How To Harness Your Unfair Advantage

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Marketing Podcast with Ash Ali and Hasan Kubba

In this episode of the Duct Tape Marketing Podcast, I interview Ash Ali and Hasan Kubba. They both are award-winning authors and entrepreneurs. Despite not going to university, Ash became a serial tech founder and the first marketing director of a unicorn startup – Just Eat). Hasan built a successful startup from his bedroom with nothing more than an online course and a yearning to escape the ‘rat race’. They are now international bestselling authors, coaches, and keynote speakers. Their latest book is – The Unfair Advantage: How You Already Have What It Takes to Succeed.

Key Takeaway:

Behind every story of success is an unfair advantage. Your unfair advantage is the element that gives you an edge over your competition. In this episode, I talk with Ash Ali and Hasan Kubba about how to identify your own unfair advantages and apply them to any project in your life. We talk about how to look at yourself and find the ingredients you didn’t realize you already had, to succeed in the cut-throat world of business.

Questions I ask Ash Ali and Hasan Kubba:

  • [1:44] The book starts out with the premise — life is fundamentally unfair.  Could you break that idea down?
  • [3:37] What you would call an unfair advantage that people tend to recognize?
  • [6:46] Would you characterize this book as a business book or a self-help book?
  • [9:43] What are some of the places that are less obvious unfair advantages that people don’t even realize they have?
  • [11:41] Some people are purely lucky, but I would say a lot of entrepreneurs have come to the realization that they make their own luck, and that’s something that is earned as opposed to something that’s an unfair advantage. How would you respond to that notion?
  • [13:52] What are your unfair advantages?
  • [19:13] What do you say to that person that feels that they don’t have an unfair advantage?
  • [22:57] Where can people find out more of the work that you’re doing and grab a copy of the book?

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John Jantsch (00:00): This episode of the duct tape marketing podcast is brought to you by the MarTech podcast, hosted by Ben Shapiro and brought to you by the HubSpot podcast network with episodes you can listen to in under 30 minutes, the MarTech podcast shares stories from world class marketers who use technology to generate growth and achieve business and career success all on your lunch break. And if you dig around, you might just find a show by yours. Truly. Ben's a great host. Actually, I would tell you, check out a recent show on blending humans, AI, and automation. Download the MarTech podcast wherever you get your podcast.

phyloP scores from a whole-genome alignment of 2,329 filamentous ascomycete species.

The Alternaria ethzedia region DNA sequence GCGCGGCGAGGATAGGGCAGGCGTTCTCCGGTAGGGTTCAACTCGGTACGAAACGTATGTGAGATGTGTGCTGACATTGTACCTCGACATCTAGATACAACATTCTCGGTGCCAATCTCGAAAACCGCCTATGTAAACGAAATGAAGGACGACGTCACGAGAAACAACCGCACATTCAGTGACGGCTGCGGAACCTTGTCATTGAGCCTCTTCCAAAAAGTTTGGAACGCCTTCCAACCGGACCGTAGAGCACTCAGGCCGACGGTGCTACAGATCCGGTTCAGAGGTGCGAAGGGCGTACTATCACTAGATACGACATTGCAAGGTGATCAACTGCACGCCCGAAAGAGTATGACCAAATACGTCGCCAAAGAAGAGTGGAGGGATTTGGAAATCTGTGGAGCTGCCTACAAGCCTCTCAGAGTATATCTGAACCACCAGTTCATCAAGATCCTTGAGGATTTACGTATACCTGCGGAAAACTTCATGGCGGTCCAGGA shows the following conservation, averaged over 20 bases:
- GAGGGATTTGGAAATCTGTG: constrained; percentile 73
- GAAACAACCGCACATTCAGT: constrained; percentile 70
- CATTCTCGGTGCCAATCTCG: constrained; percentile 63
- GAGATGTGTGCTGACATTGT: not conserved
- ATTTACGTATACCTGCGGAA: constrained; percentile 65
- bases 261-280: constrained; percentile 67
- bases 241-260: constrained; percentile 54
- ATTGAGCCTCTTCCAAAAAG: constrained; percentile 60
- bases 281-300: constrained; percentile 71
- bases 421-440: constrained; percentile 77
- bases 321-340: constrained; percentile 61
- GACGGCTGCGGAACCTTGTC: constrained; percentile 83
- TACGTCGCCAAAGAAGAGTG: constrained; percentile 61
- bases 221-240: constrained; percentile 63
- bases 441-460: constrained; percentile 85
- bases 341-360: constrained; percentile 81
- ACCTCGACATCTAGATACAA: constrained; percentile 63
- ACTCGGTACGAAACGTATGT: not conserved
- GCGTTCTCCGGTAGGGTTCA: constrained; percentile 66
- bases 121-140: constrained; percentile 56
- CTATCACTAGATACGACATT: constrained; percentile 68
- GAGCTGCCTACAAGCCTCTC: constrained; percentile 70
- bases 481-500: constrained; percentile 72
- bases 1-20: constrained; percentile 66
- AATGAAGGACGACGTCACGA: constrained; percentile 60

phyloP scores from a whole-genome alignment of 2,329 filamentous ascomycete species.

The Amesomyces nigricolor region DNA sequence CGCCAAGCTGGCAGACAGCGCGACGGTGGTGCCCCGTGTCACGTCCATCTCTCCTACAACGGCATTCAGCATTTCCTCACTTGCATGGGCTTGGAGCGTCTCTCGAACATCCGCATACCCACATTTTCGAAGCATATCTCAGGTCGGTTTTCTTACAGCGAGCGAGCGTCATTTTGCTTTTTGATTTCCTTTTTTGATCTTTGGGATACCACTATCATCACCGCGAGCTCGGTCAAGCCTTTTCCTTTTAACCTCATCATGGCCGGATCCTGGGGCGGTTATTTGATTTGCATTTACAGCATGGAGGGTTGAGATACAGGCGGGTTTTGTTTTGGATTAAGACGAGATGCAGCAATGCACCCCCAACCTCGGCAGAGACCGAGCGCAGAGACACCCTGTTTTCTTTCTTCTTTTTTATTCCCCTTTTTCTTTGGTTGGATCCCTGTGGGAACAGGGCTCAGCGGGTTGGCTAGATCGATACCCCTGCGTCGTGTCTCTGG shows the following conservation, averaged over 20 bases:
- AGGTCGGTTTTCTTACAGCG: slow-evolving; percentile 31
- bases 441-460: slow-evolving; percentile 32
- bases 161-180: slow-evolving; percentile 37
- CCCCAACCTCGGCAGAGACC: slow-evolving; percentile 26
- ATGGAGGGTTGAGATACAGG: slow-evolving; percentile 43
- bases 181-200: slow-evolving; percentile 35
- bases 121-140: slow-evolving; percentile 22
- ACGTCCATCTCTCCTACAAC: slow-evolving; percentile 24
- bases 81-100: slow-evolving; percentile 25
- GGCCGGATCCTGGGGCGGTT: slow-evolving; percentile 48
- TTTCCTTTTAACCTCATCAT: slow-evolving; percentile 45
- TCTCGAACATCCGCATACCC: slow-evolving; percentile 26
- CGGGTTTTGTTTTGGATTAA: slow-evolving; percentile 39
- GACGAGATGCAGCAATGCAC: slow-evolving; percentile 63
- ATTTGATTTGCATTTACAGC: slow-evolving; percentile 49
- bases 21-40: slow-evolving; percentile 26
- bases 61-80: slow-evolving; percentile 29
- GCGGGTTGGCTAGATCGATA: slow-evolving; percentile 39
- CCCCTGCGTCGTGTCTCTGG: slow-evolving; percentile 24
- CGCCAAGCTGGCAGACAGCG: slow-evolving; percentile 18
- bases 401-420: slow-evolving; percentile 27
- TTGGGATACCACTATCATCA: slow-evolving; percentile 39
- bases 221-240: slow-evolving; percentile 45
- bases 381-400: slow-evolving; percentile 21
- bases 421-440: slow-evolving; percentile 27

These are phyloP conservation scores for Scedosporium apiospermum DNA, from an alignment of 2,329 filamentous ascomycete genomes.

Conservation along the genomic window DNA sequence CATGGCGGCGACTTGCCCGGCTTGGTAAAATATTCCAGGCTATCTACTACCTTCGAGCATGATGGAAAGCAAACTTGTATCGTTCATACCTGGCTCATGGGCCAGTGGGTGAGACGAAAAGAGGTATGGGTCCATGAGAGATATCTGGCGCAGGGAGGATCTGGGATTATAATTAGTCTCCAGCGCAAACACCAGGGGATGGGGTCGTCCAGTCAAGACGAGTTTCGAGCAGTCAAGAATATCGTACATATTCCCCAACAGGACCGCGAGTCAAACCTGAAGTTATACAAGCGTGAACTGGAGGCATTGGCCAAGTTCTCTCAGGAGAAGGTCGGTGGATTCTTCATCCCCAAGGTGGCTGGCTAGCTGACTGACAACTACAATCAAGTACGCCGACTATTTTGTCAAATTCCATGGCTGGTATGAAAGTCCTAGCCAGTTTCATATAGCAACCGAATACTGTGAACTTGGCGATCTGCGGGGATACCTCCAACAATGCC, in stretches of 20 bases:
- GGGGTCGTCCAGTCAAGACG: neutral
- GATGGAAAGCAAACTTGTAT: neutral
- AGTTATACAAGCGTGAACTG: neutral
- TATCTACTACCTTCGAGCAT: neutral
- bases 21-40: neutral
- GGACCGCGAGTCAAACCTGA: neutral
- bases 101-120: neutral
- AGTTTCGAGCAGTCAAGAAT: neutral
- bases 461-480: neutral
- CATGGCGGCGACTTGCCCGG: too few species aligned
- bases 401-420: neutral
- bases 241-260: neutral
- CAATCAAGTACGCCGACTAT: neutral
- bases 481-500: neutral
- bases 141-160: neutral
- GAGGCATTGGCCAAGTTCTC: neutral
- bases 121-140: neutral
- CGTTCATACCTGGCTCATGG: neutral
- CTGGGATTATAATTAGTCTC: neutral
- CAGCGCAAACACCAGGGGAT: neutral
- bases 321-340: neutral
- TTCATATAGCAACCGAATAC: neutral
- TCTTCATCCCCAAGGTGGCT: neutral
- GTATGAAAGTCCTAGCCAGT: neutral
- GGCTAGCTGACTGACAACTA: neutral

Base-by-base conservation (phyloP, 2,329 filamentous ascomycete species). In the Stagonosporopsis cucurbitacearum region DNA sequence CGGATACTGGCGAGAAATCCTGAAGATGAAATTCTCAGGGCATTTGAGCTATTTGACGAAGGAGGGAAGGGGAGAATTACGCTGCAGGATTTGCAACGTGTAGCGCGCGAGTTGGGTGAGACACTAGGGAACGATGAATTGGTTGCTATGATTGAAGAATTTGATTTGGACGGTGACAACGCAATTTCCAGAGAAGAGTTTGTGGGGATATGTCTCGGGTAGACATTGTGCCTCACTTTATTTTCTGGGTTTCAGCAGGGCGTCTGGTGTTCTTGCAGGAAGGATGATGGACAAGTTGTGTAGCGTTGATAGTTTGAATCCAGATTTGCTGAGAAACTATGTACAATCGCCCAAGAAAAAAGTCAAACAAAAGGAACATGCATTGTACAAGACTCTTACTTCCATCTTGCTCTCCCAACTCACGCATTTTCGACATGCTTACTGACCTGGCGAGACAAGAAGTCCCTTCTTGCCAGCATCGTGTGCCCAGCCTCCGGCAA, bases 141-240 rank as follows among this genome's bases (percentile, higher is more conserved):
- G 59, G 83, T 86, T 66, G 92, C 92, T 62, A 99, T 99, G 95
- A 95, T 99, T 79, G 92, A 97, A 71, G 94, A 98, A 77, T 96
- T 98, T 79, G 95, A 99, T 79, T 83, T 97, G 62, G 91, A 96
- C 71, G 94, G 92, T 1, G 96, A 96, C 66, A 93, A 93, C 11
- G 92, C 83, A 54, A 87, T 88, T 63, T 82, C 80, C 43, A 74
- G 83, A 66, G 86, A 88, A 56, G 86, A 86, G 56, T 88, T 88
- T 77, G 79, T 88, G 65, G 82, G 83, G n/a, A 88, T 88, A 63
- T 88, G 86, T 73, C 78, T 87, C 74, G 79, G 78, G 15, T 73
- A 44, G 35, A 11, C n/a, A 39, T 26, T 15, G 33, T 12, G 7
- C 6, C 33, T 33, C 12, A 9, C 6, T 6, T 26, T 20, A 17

John Jantsch (00:50): Hello, and welcome to another episode of the duct tape marketing podcast. This is John Jan and my guest today is Ash Ali and Hassan. Kuba gonna, I have two guests today. They're award-winning authors and entrepreneurs, and despite not going to university, Ash became a serial tech founder and the first marketing director of the unicorn startup just eat Hassan built a successful startup from his bedroom with nothing more than an online course and a yearning to escape the rat race. They're now international bestselling authors, coaches and keynote speakers. And we're gonna talk about their latest book, the unfair advantage, how you already have what it takes to succeed. So Ash and Hasan. Welcome.

Hasan Kuba (01:34): Hello. Thank you. Thanks for having us. Hi.

John Jantsch (01:37): Awesome. So the book starts out with this premise and we could probably do the whole show without me asking another question, but here it is, life is fundamentally unfair. Who wants to take that doop of hope?

Hasan Kuba (01:50): I'll take it. I'll take it going. So life is unfair. Yeah, that is the under underlying principle behind cuz that life is not fair. And sometimes when you get into self-development like I did and still, I still enjoy a bit of self-development Mo you know, you learned that, you know, what you got in life is what you deserved. You know, you built the life that you're living now, you designed it. Your decisions led to the moment you're in now and all these kinds of quotes and beliefs and mental models to make you take responsibility for your life, which is a very useful tool, but it's limited because it's not actually that accurate. So one of the ways to look at well, when we talk about this in the book is it's, it's all about mental models. So there's one extreme, which is to think that all success is based on hard work and, you know, merit.